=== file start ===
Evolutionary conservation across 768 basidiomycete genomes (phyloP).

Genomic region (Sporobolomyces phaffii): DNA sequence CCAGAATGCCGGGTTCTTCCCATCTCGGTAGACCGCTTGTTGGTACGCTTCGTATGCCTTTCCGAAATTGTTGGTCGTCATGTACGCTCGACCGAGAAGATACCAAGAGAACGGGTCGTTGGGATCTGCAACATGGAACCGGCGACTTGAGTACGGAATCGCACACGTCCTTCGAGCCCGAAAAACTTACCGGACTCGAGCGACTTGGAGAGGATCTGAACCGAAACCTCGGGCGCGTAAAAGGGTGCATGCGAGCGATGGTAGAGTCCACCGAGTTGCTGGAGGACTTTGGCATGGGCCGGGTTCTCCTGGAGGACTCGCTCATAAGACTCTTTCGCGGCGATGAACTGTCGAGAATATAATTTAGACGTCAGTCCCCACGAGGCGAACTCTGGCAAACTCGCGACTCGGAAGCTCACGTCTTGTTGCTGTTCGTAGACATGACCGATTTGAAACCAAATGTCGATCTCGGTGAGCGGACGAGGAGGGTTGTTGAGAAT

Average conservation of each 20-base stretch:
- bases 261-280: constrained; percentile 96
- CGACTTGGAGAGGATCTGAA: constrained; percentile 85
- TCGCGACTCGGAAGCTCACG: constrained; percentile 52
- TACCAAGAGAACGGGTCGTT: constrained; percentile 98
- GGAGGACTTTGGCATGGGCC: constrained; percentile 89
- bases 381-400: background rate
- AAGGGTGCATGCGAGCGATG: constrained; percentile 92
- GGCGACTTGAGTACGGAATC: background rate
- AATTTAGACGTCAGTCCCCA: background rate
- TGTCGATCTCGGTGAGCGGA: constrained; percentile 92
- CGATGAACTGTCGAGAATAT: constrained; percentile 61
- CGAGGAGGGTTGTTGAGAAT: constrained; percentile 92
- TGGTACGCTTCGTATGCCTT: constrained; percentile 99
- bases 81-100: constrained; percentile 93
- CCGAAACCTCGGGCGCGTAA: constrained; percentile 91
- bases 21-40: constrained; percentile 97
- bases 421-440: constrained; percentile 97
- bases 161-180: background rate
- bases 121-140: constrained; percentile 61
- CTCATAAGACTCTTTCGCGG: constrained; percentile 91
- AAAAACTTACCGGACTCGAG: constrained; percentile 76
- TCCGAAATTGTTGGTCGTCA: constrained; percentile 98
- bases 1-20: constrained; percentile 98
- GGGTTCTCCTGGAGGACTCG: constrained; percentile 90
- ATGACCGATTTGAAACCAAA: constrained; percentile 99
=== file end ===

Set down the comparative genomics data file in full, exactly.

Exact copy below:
Evolutionary conservation across 768 basidiomycete genomes (phyloP).

Genomic region (Sporobolomyces phaffii): DNA sequence CCAGAATGCCGGGTTCTTCCCATCTCGGTAGACCGCTTGTTGGTACGCTTCGTATGCCTTTCCGAAATTGTTGGTCGTCATGTACGCTCGACCGAGAAGATACCAAGAGAACGGGTCGTTGGGATCTGCAACATGGAACCGGCGACTTGAGTACGGAATCGCACACGTCCTTCGAGCCCGAAAAACTTACCGGACTCGAGCGACTTGGAGAGGATCTGAACCGAAACCTCGGGCGCGTAAAAGGGTGCATGCGAGCGATGGTAGAGTCCACCGAGTTGCTGGAGGACTTTGGCATGGGCCGGGTTCTCCTGGAGGACTCGCTCATAAGACTCTTTCGCGGCGATGAACTGTCGAGAATATAATTTAGACGTCAGTCCCCACGAGGCGAACTCTGGCAAACTCGCGACTCGGAAGCTCACGTCTTGTTGCTGTTCGTAGACATGACCGATTTGAAACCAAATGTCGATCTCGGTGAGCGGACGAGGAGGGTTGTTGAGAAT

Average conservation of each 20-base stretch:
- bases 261-280: constrained; percentile 96
- CGACTTGGAGAGGATCTGAA: constrained; percentile 85
- TCGCGACTCGGAAGCTCACG: constrained; percentile 52
- TACCAAGAGAACGGGTCGTT: constrained; percentile 98
- GGAGGACTTTGGCATGGGCC: constrained; percentile 89
- bases 381-400: background rate
- AAGGGTGCATGCGAGCGATG: constrained; percentile 92
- GGCGACTTGAGTACGGAATC: background rate
- AATTTAGACGTCAGTCCCCA: background rate
- TGTCGATCTCGGTGAGCGGA: constrained; percentile 92
- CGATGAACTGTCGAGAATAT: constrained; percentile 61
- CGAGGAGGGTTGTTGAGAAT: constrained; percentile 92
- TGGTACGCTTCGTATGCCTT: constrained; percentile 99
- bases 81-100: constrained; percentile 93
- CCGAAACCTCGGGCGCGTAA: constrained; percentile 91
- bases 21-40: constrained; percentile 97
- bases 421-440: constrained; percentile 97
- bases 161-180: background rate
- bases 121-140: constrained; percentile 61
- CTCATAAGACTCTTTCGCGG: constrained; percentile 91
- AAAAACTTACCGGACTCGAG: constrained; percentile 76
- TCCGAAATTGTTGGTCGTCA: constrained; percentile 98
- bases 1-20: constrained; percentile 98
- GGGTTCTCCTGGAGGACTCG: constrained; percentile 90
- ATGACCGATTTGAAACCAAA: constrained; percentile 99